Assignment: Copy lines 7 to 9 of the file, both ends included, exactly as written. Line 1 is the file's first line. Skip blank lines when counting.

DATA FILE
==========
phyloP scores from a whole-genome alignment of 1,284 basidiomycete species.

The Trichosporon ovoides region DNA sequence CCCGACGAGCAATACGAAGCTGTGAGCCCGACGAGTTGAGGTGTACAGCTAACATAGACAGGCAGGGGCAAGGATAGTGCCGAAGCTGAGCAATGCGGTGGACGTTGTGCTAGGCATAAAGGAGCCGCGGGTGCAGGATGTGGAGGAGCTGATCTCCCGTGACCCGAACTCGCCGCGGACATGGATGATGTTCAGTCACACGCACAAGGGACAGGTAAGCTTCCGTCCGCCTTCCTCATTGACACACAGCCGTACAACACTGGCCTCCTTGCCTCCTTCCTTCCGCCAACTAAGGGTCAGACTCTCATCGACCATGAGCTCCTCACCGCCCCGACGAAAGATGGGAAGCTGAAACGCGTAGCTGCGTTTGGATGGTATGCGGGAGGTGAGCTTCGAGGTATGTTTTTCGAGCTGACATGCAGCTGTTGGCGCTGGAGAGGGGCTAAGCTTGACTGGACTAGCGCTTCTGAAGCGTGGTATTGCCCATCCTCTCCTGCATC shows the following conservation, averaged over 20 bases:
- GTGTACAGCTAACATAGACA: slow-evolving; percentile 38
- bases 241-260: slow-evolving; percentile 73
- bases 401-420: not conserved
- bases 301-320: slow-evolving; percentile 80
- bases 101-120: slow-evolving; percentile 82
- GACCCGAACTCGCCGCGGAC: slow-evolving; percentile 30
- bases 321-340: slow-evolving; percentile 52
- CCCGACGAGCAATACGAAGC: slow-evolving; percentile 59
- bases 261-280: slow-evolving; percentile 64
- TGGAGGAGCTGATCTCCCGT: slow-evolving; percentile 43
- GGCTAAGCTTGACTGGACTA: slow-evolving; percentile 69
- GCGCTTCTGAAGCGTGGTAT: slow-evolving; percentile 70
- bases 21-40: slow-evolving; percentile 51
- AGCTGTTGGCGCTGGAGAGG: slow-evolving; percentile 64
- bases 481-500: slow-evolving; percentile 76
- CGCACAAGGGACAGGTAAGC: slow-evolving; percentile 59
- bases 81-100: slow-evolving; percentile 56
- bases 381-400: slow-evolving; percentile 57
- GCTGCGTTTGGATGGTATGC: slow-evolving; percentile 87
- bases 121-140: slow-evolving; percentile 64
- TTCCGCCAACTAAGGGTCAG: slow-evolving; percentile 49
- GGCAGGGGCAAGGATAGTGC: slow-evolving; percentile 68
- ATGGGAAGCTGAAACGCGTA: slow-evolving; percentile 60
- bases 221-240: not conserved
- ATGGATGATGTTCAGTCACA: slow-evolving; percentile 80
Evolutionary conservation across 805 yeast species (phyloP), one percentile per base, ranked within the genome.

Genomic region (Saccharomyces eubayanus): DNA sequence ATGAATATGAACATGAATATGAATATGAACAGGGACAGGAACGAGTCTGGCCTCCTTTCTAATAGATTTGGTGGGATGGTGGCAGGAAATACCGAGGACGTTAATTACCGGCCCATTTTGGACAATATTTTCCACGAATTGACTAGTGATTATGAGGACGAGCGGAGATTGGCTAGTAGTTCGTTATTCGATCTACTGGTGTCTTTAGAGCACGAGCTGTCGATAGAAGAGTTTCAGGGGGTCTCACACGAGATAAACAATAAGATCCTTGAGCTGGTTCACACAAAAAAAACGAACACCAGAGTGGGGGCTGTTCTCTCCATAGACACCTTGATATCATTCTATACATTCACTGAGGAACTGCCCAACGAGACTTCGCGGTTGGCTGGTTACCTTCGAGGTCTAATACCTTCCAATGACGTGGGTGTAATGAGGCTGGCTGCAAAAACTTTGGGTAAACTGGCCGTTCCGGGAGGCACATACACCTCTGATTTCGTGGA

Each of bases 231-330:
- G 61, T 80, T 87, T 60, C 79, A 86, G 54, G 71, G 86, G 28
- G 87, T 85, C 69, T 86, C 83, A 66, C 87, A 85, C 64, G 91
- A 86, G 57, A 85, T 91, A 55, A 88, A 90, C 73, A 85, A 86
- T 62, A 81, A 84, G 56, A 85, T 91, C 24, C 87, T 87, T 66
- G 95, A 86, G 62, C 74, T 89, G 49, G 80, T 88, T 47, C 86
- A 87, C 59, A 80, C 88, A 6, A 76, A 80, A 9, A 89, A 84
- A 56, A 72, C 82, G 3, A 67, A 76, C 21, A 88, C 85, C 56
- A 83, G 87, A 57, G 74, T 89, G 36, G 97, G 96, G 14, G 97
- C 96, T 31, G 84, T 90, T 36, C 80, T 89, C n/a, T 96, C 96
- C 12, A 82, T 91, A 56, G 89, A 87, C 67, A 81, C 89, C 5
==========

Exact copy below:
- bases 101-120: slow-evolving; percentile 82
- GACCCGAACTCGCCGCGGAC: slow-evolving; percentile 30
- bases 321-340: slow-evolving; percentile 52